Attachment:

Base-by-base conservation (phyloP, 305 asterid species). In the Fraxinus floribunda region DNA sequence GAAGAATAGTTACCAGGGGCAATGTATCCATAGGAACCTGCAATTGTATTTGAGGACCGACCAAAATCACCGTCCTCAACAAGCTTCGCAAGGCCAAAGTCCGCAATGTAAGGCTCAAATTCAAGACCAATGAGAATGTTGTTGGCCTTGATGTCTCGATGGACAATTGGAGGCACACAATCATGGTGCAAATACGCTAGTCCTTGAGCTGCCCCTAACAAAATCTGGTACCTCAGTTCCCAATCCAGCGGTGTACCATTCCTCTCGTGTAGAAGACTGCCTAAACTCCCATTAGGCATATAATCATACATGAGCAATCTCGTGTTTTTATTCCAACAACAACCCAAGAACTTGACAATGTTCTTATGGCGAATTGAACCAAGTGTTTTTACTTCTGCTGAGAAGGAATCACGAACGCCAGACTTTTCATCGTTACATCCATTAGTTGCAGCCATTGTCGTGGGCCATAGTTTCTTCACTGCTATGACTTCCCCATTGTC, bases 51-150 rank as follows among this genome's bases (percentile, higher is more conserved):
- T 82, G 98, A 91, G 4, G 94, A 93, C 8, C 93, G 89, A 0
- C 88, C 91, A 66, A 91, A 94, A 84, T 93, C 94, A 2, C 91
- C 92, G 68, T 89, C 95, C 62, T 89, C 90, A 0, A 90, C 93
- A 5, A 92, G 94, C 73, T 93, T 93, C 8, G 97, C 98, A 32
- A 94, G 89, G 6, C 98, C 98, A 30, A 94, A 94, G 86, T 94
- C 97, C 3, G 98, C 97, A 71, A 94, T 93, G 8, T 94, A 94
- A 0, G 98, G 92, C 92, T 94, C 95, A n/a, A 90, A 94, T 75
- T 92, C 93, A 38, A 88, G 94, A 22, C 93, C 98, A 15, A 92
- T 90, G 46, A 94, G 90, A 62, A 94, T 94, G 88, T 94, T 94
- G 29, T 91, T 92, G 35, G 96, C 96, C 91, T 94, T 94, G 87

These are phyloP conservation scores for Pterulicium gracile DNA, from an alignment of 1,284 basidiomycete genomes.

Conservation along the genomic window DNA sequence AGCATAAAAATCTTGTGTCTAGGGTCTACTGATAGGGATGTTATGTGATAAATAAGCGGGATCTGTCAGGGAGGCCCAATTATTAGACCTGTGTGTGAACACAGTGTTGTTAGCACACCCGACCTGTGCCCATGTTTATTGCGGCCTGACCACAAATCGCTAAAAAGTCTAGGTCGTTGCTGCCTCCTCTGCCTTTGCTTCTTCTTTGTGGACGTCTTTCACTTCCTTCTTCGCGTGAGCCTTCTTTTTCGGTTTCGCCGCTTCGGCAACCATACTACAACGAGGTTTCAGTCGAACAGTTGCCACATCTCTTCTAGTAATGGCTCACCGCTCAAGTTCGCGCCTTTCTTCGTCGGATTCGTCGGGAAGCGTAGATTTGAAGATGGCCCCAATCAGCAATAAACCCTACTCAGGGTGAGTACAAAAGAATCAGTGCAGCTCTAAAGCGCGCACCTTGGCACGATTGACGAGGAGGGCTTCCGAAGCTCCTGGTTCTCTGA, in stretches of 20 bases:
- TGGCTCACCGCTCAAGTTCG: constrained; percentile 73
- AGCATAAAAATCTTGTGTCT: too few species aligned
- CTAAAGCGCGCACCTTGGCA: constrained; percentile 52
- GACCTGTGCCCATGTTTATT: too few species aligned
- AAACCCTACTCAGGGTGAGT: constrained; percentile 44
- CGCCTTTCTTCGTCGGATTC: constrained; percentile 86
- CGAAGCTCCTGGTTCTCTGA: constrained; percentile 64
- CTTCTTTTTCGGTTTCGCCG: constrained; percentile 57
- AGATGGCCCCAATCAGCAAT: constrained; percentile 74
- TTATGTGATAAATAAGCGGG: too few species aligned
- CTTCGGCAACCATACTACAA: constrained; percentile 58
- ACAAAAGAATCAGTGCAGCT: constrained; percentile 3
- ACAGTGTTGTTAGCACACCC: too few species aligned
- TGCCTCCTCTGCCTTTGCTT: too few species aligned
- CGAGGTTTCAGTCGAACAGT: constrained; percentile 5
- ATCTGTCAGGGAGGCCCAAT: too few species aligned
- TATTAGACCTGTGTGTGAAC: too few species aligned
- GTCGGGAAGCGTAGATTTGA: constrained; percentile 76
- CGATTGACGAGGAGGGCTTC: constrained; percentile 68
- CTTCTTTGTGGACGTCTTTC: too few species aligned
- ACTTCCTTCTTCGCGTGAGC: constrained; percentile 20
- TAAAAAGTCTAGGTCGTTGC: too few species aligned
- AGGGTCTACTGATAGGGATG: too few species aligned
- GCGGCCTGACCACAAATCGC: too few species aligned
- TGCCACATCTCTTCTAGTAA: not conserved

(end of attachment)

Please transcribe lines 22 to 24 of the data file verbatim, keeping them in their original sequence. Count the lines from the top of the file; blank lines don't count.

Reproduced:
- AGATGGCCCCAATCAGCAAT: constrained; percentile 74
- TTATGTGATAAATAAGCGGG: too few species aligned
- CTTCGGCAACCATACTACAA: constrained; percentile 58